The Supreme Court Tuesday expressed displeasure over the Centre for “dragging its feet” by seeking more time on the issue pertaining to installation of CCTV cameras in the offices of investigating agencies including CBI, ED and NIA.
A bench headed by Justice R F Nariman, which observed that this issue concerns the rights of citizens, said it is not accepting the excuses given in the letter filed by the Centre seeking adjournment in the matter.
“We are getting a distinct impression that you are dragging your feet,” the bench, also comprising Justices B R Gavai and Hrishikesh Roy, told Solicitor General Tushar Mehta who was representing the Centre.
The top court had on December 2 last year directed the Centre to install CCTV cameras and recording equipment at the offices of investigating agencies — the Central Bureau of Investigation, National Investigation Agency, Enforcement Directorate, Narcotics Control Bureau, Department of Revenue Intelligence, Serious Fraud Investigation Office and any other agency which carries out interrogations and has the power of arrest.
During the hearing conducted through video-conferencing on Tuesday, Mr Mehta told the bench that adjournment has been sought as the matter may have ramifications.
“This concerns the rights of citizens,” the bench said, adding, “We are not accepting the excuses”.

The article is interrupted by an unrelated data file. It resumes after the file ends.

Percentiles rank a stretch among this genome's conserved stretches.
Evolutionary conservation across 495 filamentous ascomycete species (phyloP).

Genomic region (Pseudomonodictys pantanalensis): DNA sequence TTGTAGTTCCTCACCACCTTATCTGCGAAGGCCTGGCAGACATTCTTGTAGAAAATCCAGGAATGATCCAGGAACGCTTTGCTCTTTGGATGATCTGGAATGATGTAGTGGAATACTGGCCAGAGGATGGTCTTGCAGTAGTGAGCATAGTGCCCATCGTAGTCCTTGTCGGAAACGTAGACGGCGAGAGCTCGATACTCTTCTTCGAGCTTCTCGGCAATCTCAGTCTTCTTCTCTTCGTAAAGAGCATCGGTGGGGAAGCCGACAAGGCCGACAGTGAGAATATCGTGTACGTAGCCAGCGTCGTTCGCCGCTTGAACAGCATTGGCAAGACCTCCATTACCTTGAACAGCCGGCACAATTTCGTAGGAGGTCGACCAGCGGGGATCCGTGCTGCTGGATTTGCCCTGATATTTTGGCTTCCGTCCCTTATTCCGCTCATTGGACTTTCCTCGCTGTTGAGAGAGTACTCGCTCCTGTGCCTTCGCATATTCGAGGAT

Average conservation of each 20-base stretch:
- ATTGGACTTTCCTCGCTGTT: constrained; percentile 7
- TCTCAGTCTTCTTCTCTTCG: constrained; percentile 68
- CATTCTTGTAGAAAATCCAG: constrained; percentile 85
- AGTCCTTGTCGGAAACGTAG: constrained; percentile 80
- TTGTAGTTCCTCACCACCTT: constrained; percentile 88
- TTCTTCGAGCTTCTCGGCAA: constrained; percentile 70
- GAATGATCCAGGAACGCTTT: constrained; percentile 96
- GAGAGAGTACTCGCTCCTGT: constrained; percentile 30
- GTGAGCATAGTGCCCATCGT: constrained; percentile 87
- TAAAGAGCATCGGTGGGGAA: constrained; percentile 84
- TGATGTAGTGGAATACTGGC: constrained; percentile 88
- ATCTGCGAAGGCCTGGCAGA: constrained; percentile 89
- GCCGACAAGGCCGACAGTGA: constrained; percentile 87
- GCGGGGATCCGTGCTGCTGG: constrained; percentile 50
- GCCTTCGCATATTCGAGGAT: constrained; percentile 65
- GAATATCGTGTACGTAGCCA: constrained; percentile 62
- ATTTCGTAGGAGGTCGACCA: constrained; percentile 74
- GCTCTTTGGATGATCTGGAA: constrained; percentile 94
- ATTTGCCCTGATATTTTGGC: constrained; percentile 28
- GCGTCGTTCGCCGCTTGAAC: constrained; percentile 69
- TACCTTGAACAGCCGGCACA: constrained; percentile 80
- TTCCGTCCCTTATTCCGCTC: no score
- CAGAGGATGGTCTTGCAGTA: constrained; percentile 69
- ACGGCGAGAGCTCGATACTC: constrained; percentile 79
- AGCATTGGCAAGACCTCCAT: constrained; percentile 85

“We are not concerned about the ramifications,” the bench said.
The top court asked Mr Mehta about the allocation of funds for installation of CCTVs in the offices of these investigating agencies.
Mehta sought some time from the bench to file an affidavit in the matter.
The top court granted three week time to the Centre to file an affidavit on the issue, including on the aspect of allocation of funds and the timeline for installation of CCTV cameras.
The bench also examined the report placed before it by senior advocate Siddharth Dave, who is assisting it as an amicus curiae in the matter, on the timeline of different states to comply with the court’s direction.
In its last year order, the top court had said that states and Union Territories (UTs) should ensure that CCTV cameras are installed at each and every police station, at all entry and exit points, main gate, lock-ups, corridors, lobby and reception as also areas outside the lock-up rooms so that no part is left uncovered.
The top court had earlier ordered installation of CCTV cameras in police stations to check human rights abuses.
It had said that it had impleaded all the states and UTs in the matter to find out the exact position of CCTV cameras in each police station as well as constitution of Oversight Committees in accordance with the April 3, 2018 order.
The top court, while dealing with a matter related to custodial torture, had in July last year taken note of a 2017 case in which it had ordered installation of CCTV cameras in all the police stations to check human rights abuses, videography of crime scene and setting up of a Central Oversight Committee and such a panel in every states and UT.
It had said that authorities would implement its order “both in letter and in spirit as soon as possible.”
The bench had said in its December last year order that affidavits be filed within six weeks by principal secretary or cabinet secretary or home secretary of each states and UTs giving a firm action plan with exact timeline for compliance with the order.
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